This morning we were all up early for breakfast, after which we set off on a walk through the rich forest to higher ground. In the dense cover an Ocellated Antbird showed briefly to a few while Greenish Pufflegs were soon to become a common sight and sound of the forest. A Russet-crowned Quail-Dove was heard calling but after a lengthy wait it was only glimpsed by Kev who saw it fly off. Continuing on we came across a small flock of birds that included endemic Pirre Bush-Tanagers and Green-naped Tanagers, plus Varied Solitaire, Spotted Tanagers, and Ochraceous Wren. As we returned from the highest point at 5300 feet we had a baby Beautiful Treerunner perched above our heads being fed by its parents. A lovely looking tree frog was also found before we headed back to camp. Almost back and another group of birds included a couple of Crested Guan, Plain Xenops, Russet Antshrikes and another vocal but invisible Sharpbill.
After lunch, all packed and ready to descend we found a small flock around the camp which included Red-headed Barbets, Black-and Yellow Tanagers, Green Honeycreeper and Blue Dacnis. As we started our descent it began to rain and with very little to be seen or heard we concentrated on getting down as quickly and safely as we could. After arriving back and meeting up with the rest of our group we sat with a cool drink and listened to some of the things they had found, which included a Baird’s Tapir that walked across the track right in front of them, plus an assortment of good birds including Black-tailed Trogon, Grey-cheeked Nunlet, White-necked Jacobin, Green Thorntail, Blue-chested Hummingbird and Green Hermit. For those of us that had endured the hike, tonight felt like pure luxury.
Day 7 1st June
After our breakfast we took a walk on the mine trail. As we left the lodge we saw Chestnut-fronted Macaws and a Pacific Streaked Antwren. In a dark area of the trail we listened to a close Black-crowned Antpitta which never gave itself up from behind a small ridge. Back out onto the airstrip and we saw a couple of noisy Great Green Macaws and then to our delight we got scope views of the elusive Barred Puffbird. Into the forest and beside a stream crossing, we all eventually got excellent views of a Brownish Twistwing, this flycatcher showing how it got its name by flicking one of its wings high over its back - quite bizarre! Nearby a White-whiskered Puffbird was found and then near to where a Western Long-tailed Hermit sang from his lek, we worked hard to get views of a nice male Bare-crowned Antbird. A little further on two Streak-chested Antpittas were calling and with patience we eventually persuaded one of the birds to come close and show itself very well. Behind us a Little Tinamou called but failed to show, while above several Plumbeous Kites patrolled the skies.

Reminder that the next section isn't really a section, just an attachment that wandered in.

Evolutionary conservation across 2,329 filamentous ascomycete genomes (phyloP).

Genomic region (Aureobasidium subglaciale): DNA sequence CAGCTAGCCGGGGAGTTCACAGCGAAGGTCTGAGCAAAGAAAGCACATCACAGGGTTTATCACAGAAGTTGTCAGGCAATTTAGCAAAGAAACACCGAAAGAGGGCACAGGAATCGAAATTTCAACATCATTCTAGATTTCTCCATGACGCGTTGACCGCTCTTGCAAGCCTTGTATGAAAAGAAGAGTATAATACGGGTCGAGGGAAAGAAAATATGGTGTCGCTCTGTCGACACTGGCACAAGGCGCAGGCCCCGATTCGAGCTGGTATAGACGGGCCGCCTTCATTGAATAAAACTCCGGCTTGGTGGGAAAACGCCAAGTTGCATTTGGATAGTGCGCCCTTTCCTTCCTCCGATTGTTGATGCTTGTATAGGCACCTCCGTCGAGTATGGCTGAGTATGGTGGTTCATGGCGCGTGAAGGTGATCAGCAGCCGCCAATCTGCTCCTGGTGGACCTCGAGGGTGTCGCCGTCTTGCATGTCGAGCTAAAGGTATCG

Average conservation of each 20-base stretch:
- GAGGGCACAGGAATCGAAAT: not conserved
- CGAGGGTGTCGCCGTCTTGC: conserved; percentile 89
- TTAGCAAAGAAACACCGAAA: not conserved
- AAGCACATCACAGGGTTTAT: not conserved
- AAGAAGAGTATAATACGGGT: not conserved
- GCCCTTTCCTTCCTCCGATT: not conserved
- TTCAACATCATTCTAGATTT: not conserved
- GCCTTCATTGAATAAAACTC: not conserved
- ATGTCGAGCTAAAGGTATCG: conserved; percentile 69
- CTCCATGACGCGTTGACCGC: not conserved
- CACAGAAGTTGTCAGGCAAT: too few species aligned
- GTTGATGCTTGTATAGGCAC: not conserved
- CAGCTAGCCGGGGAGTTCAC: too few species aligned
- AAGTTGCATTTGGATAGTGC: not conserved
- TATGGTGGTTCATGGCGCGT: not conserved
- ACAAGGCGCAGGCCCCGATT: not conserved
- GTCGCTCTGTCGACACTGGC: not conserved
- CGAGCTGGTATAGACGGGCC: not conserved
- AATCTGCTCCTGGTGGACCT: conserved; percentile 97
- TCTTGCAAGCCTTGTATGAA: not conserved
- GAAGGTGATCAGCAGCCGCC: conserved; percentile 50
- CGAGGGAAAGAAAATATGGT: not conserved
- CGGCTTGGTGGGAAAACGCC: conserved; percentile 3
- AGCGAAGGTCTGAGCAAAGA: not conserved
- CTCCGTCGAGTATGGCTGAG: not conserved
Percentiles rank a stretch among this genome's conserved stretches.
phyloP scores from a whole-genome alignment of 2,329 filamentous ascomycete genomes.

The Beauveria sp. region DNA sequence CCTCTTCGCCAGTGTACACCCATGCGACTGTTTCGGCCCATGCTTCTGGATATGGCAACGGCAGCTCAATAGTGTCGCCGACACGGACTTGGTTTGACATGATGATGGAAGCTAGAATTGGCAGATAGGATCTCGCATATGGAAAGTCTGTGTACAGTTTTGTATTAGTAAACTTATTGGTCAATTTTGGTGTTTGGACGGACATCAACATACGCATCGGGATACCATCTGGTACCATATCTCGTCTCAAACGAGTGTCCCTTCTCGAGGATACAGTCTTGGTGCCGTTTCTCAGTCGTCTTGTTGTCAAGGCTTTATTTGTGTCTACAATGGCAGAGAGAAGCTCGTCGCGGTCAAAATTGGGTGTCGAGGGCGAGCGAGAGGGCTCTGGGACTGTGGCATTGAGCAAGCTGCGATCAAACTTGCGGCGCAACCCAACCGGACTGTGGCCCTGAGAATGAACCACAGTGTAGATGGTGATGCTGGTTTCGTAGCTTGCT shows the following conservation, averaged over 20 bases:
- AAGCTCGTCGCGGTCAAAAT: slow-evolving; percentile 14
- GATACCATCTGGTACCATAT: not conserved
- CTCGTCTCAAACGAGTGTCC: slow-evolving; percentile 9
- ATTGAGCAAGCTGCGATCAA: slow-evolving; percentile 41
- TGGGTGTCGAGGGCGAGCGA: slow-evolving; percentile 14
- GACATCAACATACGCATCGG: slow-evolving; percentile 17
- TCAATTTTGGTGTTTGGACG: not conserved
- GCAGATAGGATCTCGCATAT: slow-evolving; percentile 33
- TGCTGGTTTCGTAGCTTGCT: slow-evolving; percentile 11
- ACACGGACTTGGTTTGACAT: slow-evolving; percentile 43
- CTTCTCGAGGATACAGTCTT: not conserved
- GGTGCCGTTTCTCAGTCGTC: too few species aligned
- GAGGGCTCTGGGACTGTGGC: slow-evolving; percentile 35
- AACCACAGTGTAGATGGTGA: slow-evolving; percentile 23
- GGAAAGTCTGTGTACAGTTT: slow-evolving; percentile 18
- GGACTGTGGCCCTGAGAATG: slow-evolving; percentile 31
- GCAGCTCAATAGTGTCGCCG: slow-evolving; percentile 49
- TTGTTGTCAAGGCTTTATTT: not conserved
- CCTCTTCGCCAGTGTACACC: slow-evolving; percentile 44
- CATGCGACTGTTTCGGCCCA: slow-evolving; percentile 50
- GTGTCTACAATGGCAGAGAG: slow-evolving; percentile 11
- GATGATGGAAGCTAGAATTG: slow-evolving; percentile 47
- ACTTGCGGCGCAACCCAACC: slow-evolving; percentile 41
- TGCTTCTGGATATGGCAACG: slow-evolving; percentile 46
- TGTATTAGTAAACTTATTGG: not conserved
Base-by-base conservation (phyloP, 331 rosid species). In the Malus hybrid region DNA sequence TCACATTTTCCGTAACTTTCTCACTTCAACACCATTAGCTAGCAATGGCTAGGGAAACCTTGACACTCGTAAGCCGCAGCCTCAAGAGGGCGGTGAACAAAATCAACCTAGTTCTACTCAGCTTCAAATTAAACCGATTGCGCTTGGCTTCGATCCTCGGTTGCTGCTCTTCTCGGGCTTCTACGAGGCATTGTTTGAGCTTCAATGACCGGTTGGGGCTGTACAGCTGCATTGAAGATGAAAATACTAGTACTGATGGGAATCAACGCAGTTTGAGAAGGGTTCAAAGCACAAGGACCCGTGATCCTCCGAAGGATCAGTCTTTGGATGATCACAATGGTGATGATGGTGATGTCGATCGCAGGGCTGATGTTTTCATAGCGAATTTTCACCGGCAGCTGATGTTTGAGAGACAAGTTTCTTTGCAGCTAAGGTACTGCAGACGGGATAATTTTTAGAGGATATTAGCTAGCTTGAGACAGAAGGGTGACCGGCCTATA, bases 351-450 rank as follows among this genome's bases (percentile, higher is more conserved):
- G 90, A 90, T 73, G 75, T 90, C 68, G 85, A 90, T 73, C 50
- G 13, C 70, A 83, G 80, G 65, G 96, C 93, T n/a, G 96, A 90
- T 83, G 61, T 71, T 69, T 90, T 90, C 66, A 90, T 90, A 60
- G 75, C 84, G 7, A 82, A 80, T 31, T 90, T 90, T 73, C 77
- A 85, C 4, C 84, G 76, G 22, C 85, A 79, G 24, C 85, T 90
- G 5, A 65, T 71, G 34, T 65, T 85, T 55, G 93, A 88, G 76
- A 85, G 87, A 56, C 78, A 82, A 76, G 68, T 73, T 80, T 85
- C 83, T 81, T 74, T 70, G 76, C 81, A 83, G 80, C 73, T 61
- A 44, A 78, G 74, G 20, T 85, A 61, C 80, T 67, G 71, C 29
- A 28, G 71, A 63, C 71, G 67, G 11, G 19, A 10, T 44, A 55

It started to rain so we made our way back to the lodge, took off our Wellington boots and relaxed in the hammocks, and drank a few beers and sodas. Distractions were inevitable and we saw a distant White Hawk perched in a dead tree, some Ruddy Pigeons flew past, and another tree held Collared Aracari, Black-chested Jays and a line of Blue-and-yellow Macaws. Behind our lodge the big dead tree played host to two Pied Puffbirds and then an immature Bi-coloured Hawk flew in and landed close by. After lunch we set off to check out the mine trail again. We soon found Bare-crowned and Dusky Antbirds together and then a close Red-naped Tamarin. Where the trail split we had excellent views of a pair of Bay Wrens and shortly afterwards a Brownish Twistwing gave us a great performance. A flock of birds got us all excited but before we could start going through them a group of three Great Curassows were spotted on the track in front of us where they gave stunning views. Back to the flock and we soon picked out several White-fronted Nunbirds, Sulphur-rumped Flycatcher, Plain Xenops, Rufous Motmot, Rusty-margined and Ruddy-tailed Flycatcher, Golden-collared Manakins and Dot-winged Antwren. Moving on to the river trail we came across a very noisy group of Red-throated Caracaras and further on a perched Long-tailed Tyrant. Two Violaceous Trogons were found as well as a nice male Black-tailed Trogon. A lot of activity around a single large flowering tree eventually produced one of our target birds, the Double-banded Greytail, with at least three birds present and one continually going back and forth with nesting material. Happy with this find we made our way towards the river where an Amazon Kingfisher was spotted along with a Dusky-backed Jacamar and in the skies we watched several Short-tailed Swifts.